"I applied and was accepted to two traditional brick and mortar universities right out of undergrad and I chose to attend NCU instead because I could do the work around my full time job and the cost was much lower than either of the other schools I considered. I am a very independent learner and have no problem completing the assignments on time and find the assignments clear and the course materials very helpful for every assignment. I have 3 classes left before I finish my master's degree in health psychology. I have been very please with my academic advisers as well. I have had three of them in the last year that I have been taking classes but each of them were very helpful and responsive. A lot of the bad reviews I have read seem to focus on the cost, unfair grades, or bad mentors. The cost is very reasonable compared to most universities, both online and traditional. It is not only normal for tuition to increase each year, but expected. This happens everywhere. I have only had one bad mentor experience, but I just kept in contact with my adviser and gave the mentor exactly what she requested in the feedback and comments. I would say that NCU requires more work than a traditional university each week because you are required to produce something every week to show your understanding of the material instead of simply showing up and having a discussion or completing three assignments over the course of a semester. I will say that the mentor is not a professor. They are there for questions regarding the assignment and to assess your knowledge of a given topic. They are not there to present the material to you each week. I would not recommend NCU to anyone who has trouble learning on their own or who is not familiar with word processing and presentations. For me, this was exactly what I was looking for."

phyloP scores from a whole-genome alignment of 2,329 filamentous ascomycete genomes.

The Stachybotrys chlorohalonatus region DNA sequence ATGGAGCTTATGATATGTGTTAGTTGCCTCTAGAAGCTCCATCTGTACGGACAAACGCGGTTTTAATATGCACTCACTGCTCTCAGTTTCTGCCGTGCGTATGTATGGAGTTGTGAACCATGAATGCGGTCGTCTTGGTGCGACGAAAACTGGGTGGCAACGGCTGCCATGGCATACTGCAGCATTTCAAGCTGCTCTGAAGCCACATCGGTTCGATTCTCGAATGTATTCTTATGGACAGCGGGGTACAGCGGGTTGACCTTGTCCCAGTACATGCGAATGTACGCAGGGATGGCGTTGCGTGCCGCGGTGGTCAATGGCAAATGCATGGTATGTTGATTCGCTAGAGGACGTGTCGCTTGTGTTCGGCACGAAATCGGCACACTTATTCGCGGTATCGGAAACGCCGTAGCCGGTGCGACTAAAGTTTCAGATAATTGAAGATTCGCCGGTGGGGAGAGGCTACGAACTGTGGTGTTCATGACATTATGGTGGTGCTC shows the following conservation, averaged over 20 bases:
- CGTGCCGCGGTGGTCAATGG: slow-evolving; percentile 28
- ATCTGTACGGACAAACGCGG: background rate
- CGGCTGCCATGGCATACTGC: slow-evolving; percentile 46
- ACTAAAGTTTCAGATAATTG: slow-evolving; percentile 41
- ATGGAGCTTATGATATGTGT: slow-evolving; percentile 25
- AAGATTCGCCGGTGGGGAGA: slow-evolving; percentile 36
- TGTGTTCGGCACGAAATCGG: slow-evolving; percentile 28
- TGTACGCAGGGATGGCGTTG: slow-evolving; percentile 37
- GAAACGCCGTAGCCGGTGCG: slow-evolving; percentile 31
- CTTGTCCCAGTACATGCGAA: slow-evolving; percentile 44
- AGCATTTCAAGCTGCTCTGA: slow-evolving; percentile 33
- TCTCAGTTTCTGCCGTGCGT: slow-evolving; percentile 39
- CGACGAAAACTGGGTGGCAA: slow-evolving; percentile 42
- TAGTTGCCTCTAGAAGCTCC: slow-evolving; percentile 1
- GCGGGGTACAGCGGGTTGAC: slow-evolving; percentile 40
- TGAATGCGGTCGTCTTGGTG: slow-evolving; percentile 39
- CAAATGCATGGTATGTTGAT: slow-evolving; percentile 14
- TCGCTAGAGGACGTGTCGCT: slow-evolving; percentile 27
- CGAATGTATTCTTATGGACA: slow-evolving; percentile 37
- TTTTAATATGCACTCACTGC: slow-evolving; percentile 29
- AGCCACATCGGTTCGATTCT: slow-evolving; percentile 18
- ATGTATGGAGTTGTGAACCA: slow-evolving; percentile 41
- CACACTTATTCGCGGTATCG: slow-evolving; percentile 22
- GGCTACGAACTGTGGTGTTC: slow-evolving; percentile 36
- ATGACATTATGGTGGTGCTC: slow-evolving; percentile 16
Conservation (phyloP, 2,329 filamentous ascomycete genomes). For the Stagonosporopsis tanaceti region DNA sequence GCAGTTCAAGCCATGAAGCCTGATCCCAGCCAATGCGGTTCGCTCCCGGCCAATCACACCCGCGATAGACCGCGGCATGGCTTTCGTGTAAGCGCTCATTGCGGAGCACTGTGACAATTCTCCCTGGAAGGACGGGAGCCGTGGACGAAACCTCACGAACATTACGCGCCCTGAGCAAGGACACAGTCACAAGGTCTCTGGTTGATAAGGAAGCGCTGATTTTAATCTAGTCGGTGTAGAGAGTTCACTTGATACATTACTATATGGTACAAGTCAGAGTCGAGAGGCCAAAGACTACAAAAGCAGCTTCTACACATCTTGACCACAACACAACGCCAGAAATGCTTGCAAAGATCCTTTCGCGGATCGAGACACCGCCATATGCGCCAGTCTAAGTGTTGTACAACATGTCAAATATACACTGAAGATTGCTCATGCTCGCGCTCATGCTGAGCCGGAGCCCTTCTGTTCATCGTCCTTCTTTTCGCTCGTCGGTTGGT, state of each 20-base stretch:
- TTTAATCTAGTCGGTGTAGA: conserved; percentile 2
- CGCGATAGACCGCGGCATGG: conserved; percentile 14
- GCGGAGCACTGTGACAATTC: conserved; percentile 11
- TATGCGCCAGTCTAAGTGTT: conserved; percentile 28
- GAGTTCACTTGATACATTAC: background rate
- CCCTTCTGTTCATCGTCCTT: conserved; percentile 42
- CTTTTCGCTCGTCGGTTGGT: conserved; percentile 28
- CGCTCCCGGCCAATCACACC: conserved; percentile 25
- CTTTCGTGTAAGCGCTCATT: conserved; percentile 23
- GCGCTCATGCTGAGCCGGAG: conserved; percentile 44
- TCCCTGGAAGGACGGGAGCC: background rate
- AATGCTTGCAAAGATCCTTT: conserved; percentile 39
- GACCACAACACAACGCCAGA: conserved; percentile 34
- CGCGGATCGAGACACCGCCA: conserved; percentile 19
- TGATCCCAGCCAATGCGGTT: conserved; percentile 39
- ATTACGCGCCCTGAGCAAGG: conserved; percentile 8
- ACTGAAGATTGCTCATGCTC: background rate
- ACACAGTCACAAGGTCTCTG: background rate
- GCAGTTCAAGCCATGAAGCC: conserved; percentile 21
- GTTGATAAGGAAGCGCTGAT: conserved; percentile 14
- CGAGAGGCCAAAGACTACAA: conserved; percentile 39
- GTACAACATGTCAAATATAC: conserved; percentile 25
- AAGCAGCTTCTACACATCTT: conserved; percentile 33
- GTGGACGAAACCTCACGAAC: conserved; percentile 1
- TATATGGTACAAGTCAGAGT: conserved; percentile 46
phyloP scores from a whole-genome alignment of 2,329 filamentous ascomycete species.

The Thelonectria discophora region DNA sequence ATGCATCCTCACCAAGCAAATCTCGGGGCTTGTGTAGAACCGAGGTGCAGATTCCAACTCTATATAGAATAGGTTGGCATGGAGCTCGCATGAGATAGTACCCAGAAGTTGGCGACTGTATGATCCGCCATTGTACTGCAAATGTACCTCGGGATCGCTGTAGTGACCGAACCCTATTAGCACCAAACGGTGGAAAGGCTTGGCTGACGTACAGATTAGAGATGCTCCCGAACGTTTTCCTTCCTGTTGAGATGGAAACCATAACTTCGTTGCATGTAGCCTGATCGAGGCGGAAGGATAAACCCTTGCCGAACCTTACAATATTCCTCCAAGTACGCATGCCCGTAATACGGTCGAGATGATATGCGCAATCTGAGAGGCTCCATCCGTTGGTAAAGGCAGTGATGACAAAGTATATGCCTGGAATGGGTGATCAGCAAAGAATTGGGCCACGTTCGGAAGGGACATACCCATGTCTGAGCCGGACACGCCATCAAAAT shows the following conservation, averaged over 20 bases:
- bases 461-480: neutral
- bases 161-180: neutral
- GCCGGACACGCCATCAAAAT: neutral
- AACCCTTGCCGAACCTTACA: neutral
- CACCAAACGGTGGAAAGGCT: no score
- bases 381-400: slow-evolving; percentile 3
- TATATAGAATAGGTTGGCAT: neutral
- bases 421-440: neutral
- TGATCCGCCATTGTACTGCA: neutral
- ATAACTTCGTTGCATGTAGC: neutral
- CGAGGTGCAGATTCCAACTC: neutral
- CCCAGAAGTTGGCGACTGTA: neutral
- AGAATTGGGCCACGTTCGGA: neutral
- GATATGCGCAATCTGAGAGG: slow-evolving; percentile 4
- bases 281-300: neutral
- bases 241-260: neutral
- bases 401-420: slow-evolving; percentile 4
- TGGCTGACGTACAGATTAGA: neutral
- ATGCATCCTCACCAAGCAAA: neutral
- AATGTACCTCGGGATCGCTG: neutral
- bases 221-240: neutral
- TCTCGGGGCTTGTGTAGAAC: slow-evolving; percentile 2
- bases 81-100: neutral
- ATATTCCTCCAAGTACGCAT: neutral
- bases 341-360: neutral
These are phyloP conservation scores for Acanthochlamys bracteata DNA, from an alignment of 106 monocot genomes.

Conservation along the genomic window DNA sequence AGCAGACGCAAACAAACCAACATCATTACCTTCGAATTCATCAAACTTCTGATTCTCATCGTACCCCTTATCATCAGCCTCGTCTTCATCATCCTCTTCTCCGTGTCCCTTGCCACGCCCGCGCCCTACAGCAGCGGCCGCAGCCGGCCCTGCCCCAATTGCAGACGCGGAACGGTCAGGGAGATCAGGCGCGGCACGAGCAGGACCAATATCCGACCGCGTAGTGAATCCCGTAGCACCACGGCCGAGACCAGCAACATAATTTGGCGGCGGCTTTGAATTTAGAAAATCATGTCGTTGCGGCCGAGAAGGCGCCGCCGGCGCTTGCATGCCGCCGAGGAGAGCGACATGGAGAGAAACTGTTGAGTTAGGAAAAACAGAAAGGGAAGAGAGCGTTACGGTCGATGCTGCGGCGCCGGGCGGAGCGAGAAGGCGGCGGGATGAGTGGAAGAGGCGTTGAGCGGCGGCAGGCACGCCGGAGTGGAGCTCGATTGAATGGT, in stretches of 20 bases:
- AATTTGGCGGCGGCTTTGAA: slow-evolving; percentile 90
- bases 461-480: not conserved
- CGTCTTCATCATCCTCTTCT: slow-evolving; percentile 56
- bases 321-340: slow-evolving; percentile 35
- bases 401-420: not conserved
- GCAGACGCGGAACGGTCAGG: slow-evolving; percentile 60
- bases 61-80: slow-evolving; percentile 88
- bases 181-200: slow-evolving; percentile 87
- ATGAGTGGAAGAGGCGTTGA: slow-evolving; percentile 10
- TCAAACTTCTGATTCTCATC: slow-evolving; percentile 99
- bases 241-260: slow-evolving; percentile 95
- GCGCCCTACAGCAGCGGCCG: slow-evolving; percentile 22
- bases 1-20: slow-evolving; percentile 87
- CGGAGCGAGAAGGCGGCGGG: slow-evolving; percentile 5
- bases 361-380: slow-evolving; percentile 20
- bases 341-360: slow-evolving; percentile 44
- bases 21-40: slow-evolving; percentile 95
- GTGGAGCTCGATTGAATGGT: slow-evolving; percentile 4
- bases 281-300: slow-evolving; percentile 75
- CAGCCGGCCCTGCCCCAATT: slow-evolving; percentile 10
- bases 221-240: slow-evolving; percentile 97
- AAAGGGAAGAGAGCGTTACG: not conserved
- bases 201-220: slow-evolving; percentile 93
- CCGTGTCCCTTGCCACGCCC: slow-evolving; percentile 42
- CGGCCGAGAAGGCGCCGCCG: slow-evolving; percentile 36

lynn henny
  • Reviewed: 10/28/2013
  • Degree: Psychology
"Someone has gone through a lot of trouble to make a thoughtful and relevant psychology curriculum with really great assignments and text. Too bad it is marred by their assignment to me of an adviser who takes an adversary role towards the student to look out for the quote un quote university. I have asked for a new adviser several times. The first time was when I received an email communication from this individual littered with red ink. This email destroyed my day. It is improper protocol to use red in a business communication and this person has an MBA from that school. Well I asked the entrance personnel for a new adviser they said oh she's just there for your first course,you'll get one in your department after you finish up with the introductory class. OK, I've finished. I initially contacted the adviser and was told oh yeah I'm leaving just finish your finals. OK, finished it made an A. I contacted her again than she said when you begin your new class you'll get a new adviser, no have not got one yet. What really upset me today was I received a message today on my portal in bold red letters a benign message of "NCU Library will no longer process book requests beginning December 1, 2013", but why was it written this way after four emails last night asking for a new adviser. My only comments about this University is it's really creepy and sort of makes my skin crawl. They have a great online social networking outreach going it's really fun, and I love the curriculum but those others make my skin crawl. JUST FOR THE DOLLARS"